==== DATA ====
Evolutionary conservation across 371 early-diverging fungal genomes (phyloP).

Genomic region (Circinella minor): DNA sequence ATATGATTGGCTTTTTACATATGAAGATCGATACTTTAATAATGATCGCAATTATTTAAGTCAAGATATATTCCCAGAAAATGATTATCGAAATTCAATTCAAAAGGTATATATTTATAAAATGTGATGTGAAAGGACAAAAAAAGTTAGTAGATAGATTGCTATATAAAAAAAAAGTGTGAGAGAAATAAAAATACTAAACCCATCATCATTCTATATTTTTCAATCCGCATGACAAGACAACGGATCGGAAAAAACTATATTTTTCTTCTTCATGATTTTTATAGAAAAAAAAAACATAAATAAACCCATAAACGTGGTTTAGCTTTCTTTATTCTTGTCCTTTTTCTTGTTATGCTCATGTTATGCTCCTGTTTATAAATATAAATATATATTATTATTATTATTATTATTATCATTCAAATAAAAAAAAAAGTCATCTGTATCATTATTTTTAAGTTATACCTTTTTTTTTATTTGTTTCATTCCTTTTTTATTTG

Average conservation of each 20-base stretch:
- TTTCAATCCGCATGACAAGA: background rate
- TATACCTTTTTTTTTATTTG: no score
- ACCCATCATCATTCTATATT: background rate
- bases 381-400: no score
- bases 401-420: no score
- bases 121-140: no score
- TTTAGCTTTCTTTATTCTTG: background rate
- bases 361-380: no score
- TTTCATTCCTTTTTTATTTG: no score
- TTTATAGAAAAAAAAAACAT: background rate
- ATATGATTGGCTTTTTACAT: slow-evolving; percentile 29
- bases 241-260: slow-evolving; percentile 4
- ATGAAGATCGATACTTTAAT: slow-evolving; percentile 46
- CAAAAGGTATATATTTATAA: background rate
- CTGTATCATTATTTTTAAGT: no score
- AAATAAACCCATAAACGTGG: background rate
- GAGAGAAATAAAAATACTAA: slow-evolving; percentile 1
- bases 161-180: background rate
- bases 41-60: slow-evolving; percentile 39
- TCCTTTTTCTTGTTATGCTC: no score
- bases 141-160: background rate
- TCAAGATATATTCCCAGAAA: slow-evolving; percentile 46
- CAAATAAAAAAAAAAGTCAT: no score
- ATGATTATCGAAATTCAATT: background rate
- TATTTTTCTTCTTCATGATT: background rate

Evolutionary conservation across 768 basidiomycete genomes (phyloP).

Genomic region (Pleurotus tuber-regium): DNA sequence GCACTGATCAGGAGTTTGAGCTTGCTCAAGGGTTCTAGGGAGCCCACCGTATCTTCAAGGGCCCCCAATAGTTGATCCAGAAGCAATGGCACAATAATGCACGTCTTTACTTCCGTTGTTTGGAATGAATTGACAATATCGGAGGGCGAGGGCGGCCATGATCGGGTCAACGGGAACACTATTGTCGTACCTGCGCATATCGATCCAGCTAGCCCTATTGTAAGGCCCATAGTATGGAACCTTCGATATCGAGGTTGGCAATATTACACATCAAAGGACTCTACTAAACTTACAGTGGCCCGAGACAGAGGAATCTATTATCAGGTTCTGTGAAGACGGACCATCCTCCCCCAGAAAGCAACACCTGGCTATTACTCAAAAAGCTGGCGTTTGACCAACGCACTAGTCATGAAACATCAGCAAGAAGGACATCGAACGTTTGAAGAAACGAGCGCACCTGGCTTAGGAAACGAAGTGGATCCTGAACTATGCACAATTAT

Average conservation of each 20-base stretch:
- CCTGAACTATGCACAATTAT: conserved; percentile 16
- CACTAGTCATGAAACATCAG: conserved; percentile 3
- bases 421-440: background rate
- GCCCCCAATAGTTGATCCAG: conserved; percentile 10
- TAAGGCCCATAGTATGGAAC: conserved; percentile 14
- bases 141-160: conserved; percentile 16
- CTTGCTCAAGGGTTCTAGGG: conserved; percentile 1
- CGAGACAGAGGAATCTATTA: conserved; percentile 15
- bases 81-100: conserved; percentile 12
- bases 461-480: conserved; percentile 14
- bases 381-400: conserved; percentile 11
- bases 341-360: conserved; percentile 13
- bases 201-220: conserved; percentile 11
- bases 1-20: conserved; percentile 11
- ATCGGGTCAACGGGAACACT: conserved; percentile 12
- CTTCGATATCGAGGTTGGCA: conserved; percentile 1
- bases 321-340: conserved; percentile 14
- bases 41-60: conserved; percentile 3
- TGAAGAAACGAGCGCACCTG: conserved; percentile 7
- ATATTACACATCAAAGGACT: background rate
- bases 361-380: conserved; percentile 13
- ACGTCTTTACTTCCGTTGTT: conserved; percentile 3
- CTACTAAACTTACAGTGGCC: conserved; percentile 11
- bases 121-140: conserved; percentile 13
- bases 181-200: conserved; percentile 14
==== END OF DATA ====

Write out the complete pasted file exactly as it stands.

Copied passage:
Evolutionary conservation across 371 early-diverging fungal genomes (phyloP).

Genomic region (Circinella minor): DNA sequence ATATGATTGGCTTTTTACATATGAAGATCGATACTTTAATAATGATCGCAATTATTTAAGTCAAGATATATTCCCAGAAAATGATTATCGAAATTCAATTCAAAAGGTATATATTTATAAAATGTGATGTGAAAGGACAAAAAAAGTTAGTAGATAGATTGCTATATAAAAAAAAAGTGTGAGAGAAATAAAAATACTAAACCCATCATCATTCTATATTTTTCAATCCGCATGACAAGACAACGGATCGGAAAAAACTATATTTTTCTTCTTCATGATTTTTATAGAAAAAAAAAACATAAATAAACCCATAAACGTGGTTTAGCTTTCTTTATTCTTGTCCTTTTTCTTGTTATGCTCATGTTATGCTCCTGTTTATAAATATAAATATATATTATTATTATTATTATTATTATCATTCAAATAAAAAAAAAAGTCATCTGTATCATTATTTTTAAGTTATACCTTTTTTTTTATTTGTTTCATTCCTTTTTTATTTG

Average conservation of each 20-base stretch:
- TTTCAATCCGCATGACAAGA: background rate
- TATACCTTTTTTTTTATTTG: no score
- ACCCATCATCATTCTATATT: background rate
- bases 381-400: no score
- bases 401-420: no score
- bases 121-140: no score
- TTTAGCTTTCTTTATTCTTG: background rate
- bases 361-380: no score
- TTTCATTCCTTTTTTATTTG: no score
- TTTATAGAAAAAAAAAACAT: background rate
- ATATGATTGGCTTTTTACAT: slow-evolving; percentile 29
- bases 241-260: slow-evolving; percentile 4
- ATGAAGATCGATACTTTAAT: slow-evolving; percentile 46
- CAAAAGGTATATATTTATAA: background rate
- CTGTATCATTATTTTTAAGT: no score
- AAATAAACCCATAAACGTGG: background rate
- GAGAGAAATAAAAATACTAA: slow-evolving; percentile 1
- bases 161-180: background rate
- bases 41-60: slow-evolving; percentile 39
- TCCTTTTTCTTGTTATGCTC: no score
- bases 141-160: background rate
- TCAAGATATATTCCCAGAAA: slow-evolving; percentile 46
- CAAATAAAAAAAAAAGTCAT: no score
- ATGATTATCGAAATTCAATT: background rate
- TATTTTTCTTCTTCATGATT: background rate

Evolutionary conservation across 768 basidiomycete genomes (phyloP).

Genomic region (Pleurotus tuber-regium): DNA sequence GCACTGATCAGGAGTTTGAGCTTGCTCAAGGGTTCTAGGGAGCCCACCGTATCTTCAAGGGCCCCCAATAGTTGATCCAGAAGCAATGGCACAATAATGCACGTCTTTACTTCCGTTGTTTGGAATGAATTGACAATATCGGAGGGCGAGGGCGGCCATGATCGGGTCAACGGGAACACTATTGTCGTACCTGCGCATATCGATCCAGCTAGCCCTATTGTAAGGCCCATAGTATGGAACCTTCGATATCGAGGTTGGCAATATTACACATCAAAGGACTCTACTAAACTTACAGTGGCCCGAGACAGAGGAATCTATTATCAGGTTCTGTGAAGACGGACCATCCTCCCCCAGAAAGCAACACCTGGCTATTACTCAAAAAGCTGGCGTTTGACCAACGCACTAGTCATGAAACATCAGCAAGAAGGACATCGAACGTTTGAAGAAACGAGCGCACCTGGCTTAGGAAACGAAGTGGATCCTGAACTATGCACAATTAT

Average conservation of each 20-base stretch:
- CCTGAACTATGCACAATTAT: conserved; percentile 16
- CACTAGTCATGAAACATCAG: conserved; percentile 3
- bases 421-440: background rate
- GCCCCCAATAGTTGATCCAG: conserved; percentile 10
- TAAGGCCCATAGTATGGAAC: conserved; percentile 14
- bases 141-160: conserved; percentile 16
- CTTGCTCAAGGGTTCTAGGG: conserved; percentile 1
- CGAGACAGAGGAATCTATTA: conserved; percentile 15
- bases 81-100: conserved; percentile 12
- bases 461-480: conserved; percentile 14
- bases 381-400: conserved; percentile 11
- bases 341-360: conserved; percentile 13
- bases 201-220: conserved; percentile 11
- bases 1-20: conserved; percentile 11
- ATCGGGTCAACGGGAACACT: conserved; percentile 12
- CTTCGATATCGAGGTTGGCA: conserved; percentile 1
- bases 321-340: conserved; percentile 14
- bases 41-60: conserved; percentile 3
- TGAAGAAACGAGCGCACCTG: conserved; percentile 7
- ATATTACACATCAAAGGACT: background rate
- bases 361-380: conserved; percentile 13
- ACGTCTTTACTTCCGTTGTT: conserved; percentile 3
- CTACTAAACTTACAGTGGCC: conserved; percentile 11
- bases 121-140: conserved; percentile 13
- bases 181-200: conserved; percentile 14